This is simply irrefutable evidence that the British net zero project is all about what it looks like rather than expecting any real benefit.

    Moreover, the reason he wants to keep this oil off the global market is to cause oil prices to go up, because that is what happens when you reduce supply. Which sounds very nice except for the fact that the people who suffer the most with increased energy prices are the poor. Even the relatively not poor poor of western countries are very heavily impacted. Here in the US gas prices are roughly double where they were when Biden took charge (or at least moved into the Whitehouse, “took charge” seems to be asking a bit more of him than we can reasonably expect.) People on the lower end of the income scale tend to live paycheck to paycheck, so doubling the cost of a major part of their expenses, namely food and gas, is crushing.

    Net Zero is the ultimate elitist project. All self righteous posturing, aggressive stamping on those who dare to disagree, the rich getting richer off the whole boondoggle, and the poor being crushed under the cost. And worst of all, the gaslighting so that the poor demand it the most like some medieval self flagellant.

  • GregWA

    The turnaround on nuclear power by some (many? most?) on the Left might be the only good thing to come from the Climate Scare Scandal. In fact, it might be so good that it makes up for most of the damage done by destroying fossil fuel resources and investing in wind, solar, and unicorn farts! OK, it can’t quite make up for that multi-trillion dollar crime. But the resurgence of nuclear power investment and general political support is one of the few things going on that gives me hope.

  • @KJP –

    Is the oil from the North Sea worse than oil from anywhere else in the world by any measure?

    Arguably it is cleaner than a lot of the Oil / tar / bituminous sands that are used as the source of crude oil in Canada, Kazakhstan, Russia, and Venezuela. The amount of processing required to extract a viable “crude” from these sources is substantial and is why their is a lower limit to their financial viability (approx $50 / barrel give-or-take).

    By comparison, sources of crude such as North Sea Oil fields are relatively “clean” (not requiring excessive pre-processing to produce crude oil).

  • Johnathan Pearce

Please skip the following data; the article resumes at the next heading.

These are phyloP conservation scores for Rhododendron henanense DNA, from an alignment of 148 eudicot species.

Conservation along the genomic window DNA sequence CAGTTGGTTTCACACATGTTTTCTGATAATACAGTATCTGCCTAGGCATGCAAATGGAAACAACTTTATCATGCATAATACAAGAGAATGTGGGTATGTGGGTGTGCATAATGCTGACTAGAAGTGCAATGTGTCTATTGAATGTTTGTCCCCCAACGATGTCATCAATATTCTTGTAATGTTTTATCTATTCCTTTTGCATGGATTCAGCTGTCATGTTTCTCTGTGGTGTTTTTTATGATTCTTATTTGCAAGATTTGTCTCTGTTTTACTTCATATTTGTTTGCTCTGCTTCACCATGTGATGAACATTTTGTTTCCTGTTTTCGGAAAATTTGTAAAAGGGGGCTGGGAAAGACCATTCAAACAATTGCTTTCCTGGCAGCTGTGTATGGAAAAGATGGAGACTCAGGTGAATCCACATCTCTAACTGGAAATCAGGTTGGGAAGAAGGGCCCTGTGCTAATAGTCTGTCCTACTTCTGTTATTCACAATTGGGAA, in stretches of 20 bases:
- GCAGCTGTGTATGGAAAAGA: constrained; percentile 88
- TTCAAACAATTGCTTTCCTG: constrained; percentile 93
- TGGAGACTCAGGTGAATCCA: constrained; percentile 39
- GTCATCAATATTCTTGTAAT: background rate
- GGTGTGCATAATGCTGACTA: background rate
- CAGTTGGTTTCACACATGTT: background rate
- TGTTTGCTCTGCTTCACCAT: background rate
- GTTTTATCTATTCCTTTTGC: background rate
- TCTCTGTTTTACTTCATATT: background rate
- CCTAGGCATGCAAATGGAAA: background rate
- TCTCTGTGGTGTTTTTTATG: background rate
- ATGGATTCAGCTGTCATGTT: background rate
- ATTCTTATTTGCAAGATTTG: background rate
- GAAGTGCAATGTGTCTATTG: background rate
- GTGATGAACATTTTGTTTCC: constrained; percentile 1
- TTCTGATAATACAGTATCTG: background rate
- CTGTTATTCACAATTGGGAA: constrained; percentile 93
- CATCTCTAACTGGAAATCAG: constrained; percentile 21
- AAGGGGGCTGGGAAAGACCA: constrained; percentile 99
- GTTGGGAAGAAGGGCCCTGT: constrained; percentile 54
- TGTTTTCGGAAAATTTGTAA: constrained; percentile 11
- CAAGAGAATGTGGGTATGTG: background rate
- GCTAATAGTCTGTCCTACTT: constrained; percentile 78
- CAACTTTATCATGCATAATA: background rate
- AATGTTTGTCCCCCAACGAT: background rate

@John Galt, good points. Also, one reads people dismiss the case for opening new North Sea fields on the basis that the oil is for the “global market”, not for the UK. First, one problem the UK has caused itself, worsened by the whole anti-fossil fuel stance of big investment firms, banks, and governments, is lack of fresh investment in oil and gas refineries and processing. Second, there’s no reason why, if there were to be a serious issue, the UK government could not demand that a set proportion of NS production goes into the domestic UK market. The UK already taxes this industry (arguably, far too highly), it is not beyond the wit of the Treasury to work out a way to force some of that production to benefit domestic UK consumers.

    And to repeat, the opening of new oil fields means this country earns more money that we can use to buy other stuff, invest in new technologies and resources. The moral scolds who demand that this oil be left in the ground, so as to make a tiny difference to overall trends in production, is beyond silly. It is ideological madness.

  • Martin

    The oddest economics writer in the Telegraph is Ambrose Evans-Pritchard. He seems to oscillate between writing some of the most sensible columns in the paper (often on Europe) and then writing some of the most insane ones (often on energy/green issues/USA).

  • JohnK


    I agree about AEP. Much of what he writes can be good sense, but he is a green fanatic. I cannot understand how anyone with any sense can fall for this scam, unless someone is paying.

  • Runcie Balspune

    Anyone who talks about replacing fossil fuels with renewables is lying. It is a lie by omission, as renewables require energy storage to adequately replace reliable energy.

    It’s the energy storage that is the problem, not only is it inefficient, you need to build multiple amounts of the energy production to store energy in the first place, your 1GW powe station can’t be replaced by a 1GW wind farm, it would be much bigger, and with the energy storage infrastructure, an absolutely massive amount of building.

    The UK has just reached a point where wind power can provide all electricity but only if the wind is right, we are a long way from wind providing all energy all the time.